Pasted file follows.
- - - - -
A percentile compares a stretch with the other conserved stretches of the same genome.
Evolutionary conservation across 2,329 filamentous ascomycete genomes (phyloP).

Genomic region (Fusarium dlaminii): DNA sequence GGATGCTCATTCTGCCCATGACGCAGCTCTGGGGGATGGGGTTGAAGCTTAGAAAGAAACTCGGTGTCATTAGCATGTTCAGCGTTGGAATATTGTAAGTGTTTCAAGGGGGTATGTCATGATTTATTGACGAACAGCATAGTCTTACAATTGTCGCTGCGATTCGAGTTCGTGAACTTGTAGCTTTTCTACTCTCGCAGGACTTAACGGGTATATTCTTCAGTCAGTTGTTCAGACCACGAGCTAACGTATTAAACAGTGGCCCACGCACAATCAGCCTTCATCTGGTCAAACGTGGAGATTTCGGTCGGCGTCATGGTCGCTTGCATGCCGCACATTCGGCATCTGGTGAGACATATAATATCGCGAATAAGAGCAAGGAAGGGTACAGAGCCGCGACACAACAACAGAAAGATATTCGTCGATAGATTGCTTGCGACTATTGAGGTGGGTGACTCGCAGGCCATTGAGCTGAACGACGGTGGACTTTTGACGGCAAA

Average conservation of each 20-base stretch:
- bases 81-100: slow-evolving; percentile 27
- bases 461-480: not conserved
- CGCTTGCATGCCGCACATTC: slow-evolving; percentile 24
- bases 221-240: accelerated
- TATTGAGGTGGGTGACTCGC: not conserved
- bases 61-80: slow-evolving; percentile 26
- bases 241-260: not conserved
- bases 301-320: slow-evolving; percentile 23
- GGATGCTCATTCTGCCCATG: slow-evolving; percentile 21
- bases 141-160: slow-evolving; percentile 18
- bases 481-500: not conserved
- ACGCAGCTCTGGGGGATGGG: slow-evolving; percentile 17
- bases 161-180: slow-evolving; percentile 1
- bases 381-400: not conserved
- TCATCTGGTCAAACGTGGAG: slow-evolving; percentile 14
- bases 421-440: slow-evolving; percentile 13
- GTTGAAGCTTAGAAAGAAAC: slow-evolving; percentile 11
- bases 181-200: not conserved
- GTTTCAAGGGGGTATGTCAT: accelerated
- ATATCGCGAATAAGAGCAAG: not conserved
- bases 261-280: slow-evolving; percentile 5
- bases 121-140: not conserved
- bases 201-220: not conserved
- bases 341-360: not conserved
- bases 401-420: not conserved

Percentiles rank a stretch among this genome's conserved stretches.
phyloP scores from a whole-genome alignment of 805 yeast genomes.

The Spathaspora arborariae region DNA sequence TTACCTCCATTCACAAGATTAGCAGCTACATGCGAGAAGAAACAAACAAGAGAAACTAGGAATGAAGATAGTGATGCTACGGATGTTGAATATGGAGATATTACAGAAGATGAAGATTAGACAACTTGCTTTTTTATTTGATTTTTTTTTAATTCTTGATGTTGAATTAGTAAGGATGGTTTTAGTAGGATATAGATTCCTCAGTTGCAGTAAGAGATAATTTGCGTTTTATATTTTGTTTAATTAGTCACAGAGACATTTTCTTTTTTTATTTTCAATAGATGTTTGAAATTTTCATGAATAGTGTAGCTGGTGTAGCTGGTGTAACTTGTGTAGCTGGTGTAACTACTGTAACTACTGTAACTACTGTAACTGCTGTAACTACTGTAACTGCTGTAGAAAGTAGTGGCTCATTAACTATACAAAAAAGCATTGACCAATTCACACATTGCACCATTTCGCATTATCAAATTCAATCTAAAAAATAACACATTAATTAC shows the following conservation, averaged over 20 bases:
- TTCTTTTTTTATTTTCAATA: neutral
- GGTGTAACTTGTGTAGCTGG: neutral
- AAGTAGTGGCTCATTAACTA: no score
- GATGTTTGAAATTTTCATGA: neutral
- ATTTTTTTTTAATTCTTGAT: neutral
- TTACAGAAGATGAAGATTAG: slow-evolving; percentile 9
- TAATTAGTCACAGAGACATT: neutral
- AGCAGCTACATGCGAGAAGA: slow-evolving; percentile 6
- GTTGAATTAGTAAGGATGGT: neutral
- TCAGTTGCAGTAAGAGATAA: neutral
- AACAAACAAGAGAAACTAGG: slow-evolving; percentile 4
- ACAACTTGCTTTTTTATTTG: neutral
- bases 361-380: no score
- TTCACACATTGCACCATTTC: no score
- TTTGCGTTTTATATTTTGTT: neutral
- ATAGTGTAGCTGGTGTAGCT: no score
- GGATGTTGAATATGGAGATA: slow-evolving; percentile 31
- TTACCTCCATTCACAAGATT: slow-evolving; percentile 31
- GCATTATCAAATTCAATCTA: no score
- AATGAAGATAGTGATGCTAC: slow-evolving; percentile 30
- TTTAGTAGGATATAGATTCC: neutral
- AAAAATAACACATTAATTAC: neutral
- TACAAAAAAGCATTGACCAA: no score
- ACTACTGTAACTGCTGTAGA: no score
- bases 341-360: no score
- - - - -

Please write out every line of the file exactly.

A percentile compares a stretch with the other conserved stretches of the same genome.
Evolutionary conservation across 2,329 filamentous ascomycete genomes (phyloP).

Genomic region (Fusarium dlaminii): DNA sequence GGATGCTCATTCTGCCCATGACGCAGCTCTGGGGGATGGGGTTGAAGCTTAGAAAGAAACTCGGTGTCATTAGCATGTTCAGCGTTGGAATATTGTAAGTGTTTCAAGGGGGTATGTCATGATTTATTGACGAACAGCATAGTCTTACAATTGTCGCTGCGATTCGAGTTCGTGAACTTGTAGCTTTTCTACTCTCGCAGGACTTAACGGGTATATTCTTCAGTCAGTTGTTCAGACCACGAGCTAACGTATTAAACAGTGGCCCACGCACAATCAGCCTTCATCTGGTCAAACGTGGAGATTTCGGTCGGCGTCATGGTCGCTTGCATGCCGCACATTCGGCATCTGGTGAGACATATAATATCGCGAATAAGAGCAAGGAAGGGTACAGAGCCGCGACACAACAACAGAAAGATATTCGTCGATAGATTGCTTGCGACTATTGAGGTGGGTGACTCGCAGGCCATTGAGCTGAACGACGGTGGACTTTTGACGGCAAA

Average conservation of each 20-base stretch:
- bases 81-100: slow-evolving; percentile 27
- bases 461-480: not conserved
- CGCTTGCATGCCGCACATTC: slow-evolving; percentile 24
- bases 221-240: accelerated
- TATTGAGGTGGGTGACTCGC: not conserved
- bases 61-80: slow-evolving; percentile 26
- bases 241-260: not conserved
- bases 301-320: slow-evolving; percentile 23
- GGATGCTCATTCTGCCCATG: slow-evolving; percentile 21
- bases 141-160: slow-evolving; percentile 18
- bases 481-500: not conserved
- ACGCAGCTCTGGGGGATGGG: slow-evolving; percentile 17
- bases 161-180: slow-evolving; percentile 1
- bases 381-400: not conserved
- TCATCTGGTCAAACGTGGAG: slow-evolving; percentile 14
- bases 421-440: slow-evolving; percentile 13
- GTTGAAGCTTAGAAAGAAAC: slow-evolving; percentile 11
- bases 181-200: not conserved
- GTTTCAAGGGGGTATGTCAT: accelerated
- ATATCGCGAATAAGAGCAAG: not conserved
- bases 261-280: slow-evolving; percentile 5
- bases 121-140: not conserved
- bases 201-220: not conserved
- bases 341-360: not conserved
- bases 401-420: not conserved

Percentiles rank a stretch among this genome's conserved stretches.
phyloP scores from a whole-genome alignment of 805 yeast genomes.

The Spathaspora arborariae region DNA sequence TTACCTCCATTCACAAGATTAGCAGCTACATGCGAGAAGAAACAAACAAGAGAAACTAGGAATGAAGATAGTGATGCTACGGATGTTGAATATGGAGATATTACAGAAGATGAAGATTAGACAACTTGCTTTTTTATTTGATTTTTTTTTAATTCTTGATGTTGAATTAGTAAGGATGGTTTTAGTAGGATATAGATTCCTCAGTTGCAGTAAGAGATAATTTGCGTTTTATATTTTGTTTAATTAGTCACAGAGACATTTTCTTTTTTTATTTTCAATAGATGTTTGAAATTTTCATGAATAGTGTAGCTGGTGTAGCTGGTGTAACTTGTGTAGCTGGTGTAACTACTGTAACTACTGTAACTACTGTAACTGCTGTAACTACTGTAACTGCTGTAGAAAGTAGTGGCTCATTAACTATACAAAAAAGCATTGACCAATTCACACATTGCACCATTTCGCATTATCAAATTCAATCTAAAAAATAACACATTAATTAC shows the following conservation, averaged over 20 bases:
- TTCTTTTTTTATTTTCAATA: neutral
- GGTGTAACTTGTGTAGCTGG: neutral
- AAGTAGTGGCTCATTAACTA: no score
- GATGTTTGAAATTTTCATGA: neutral
- ATTTTTTTTTAATTCTTGAT: neutral
- TTACAGAAGATGAAGATTAG: slow-evolving; percentile 9
- TAATTAGTCACAGAGACATT: neutral
- AGCAGCTACATGCGAGAAGA: slow-evolving; percentile 6
- GTTGAATTAGTAAGGATGGT: neutral
- TCAGTTGCAGTAAGAGATAA: neutral
- AACAAACAAGAGAAACTAGG: slow-evolving; percentile 4
- ACAACTTGCTTTTTTATTTG: neutral
- bases 361-380: no score
- TTCACACATTGCACCATTTC: no score
- TTTGCGTTTTATATTTTGTT: neutral
- ATAGTGTAGCTGGTGTAGCT: no score
- GGATGTTGAATATGGAGATA: slow-evolving; percentile 31
- TTACCTCCATTCACAAGATT: slow-evolving; percentile 31
- GCATTATCAAATTCAATCTA: no score
- AATGAAGATAGTGATGCTAC: slow-evolving; percentile 30
- TTTAGTAGGATATAGATTCC: neutral
- AAAAATAACACATTAATTAC: neutral
- TACAAAAAAGCATTGACCAA: no score
- ACTACTGTAACTGCTGTAGA: no score
- bases 341-360: no score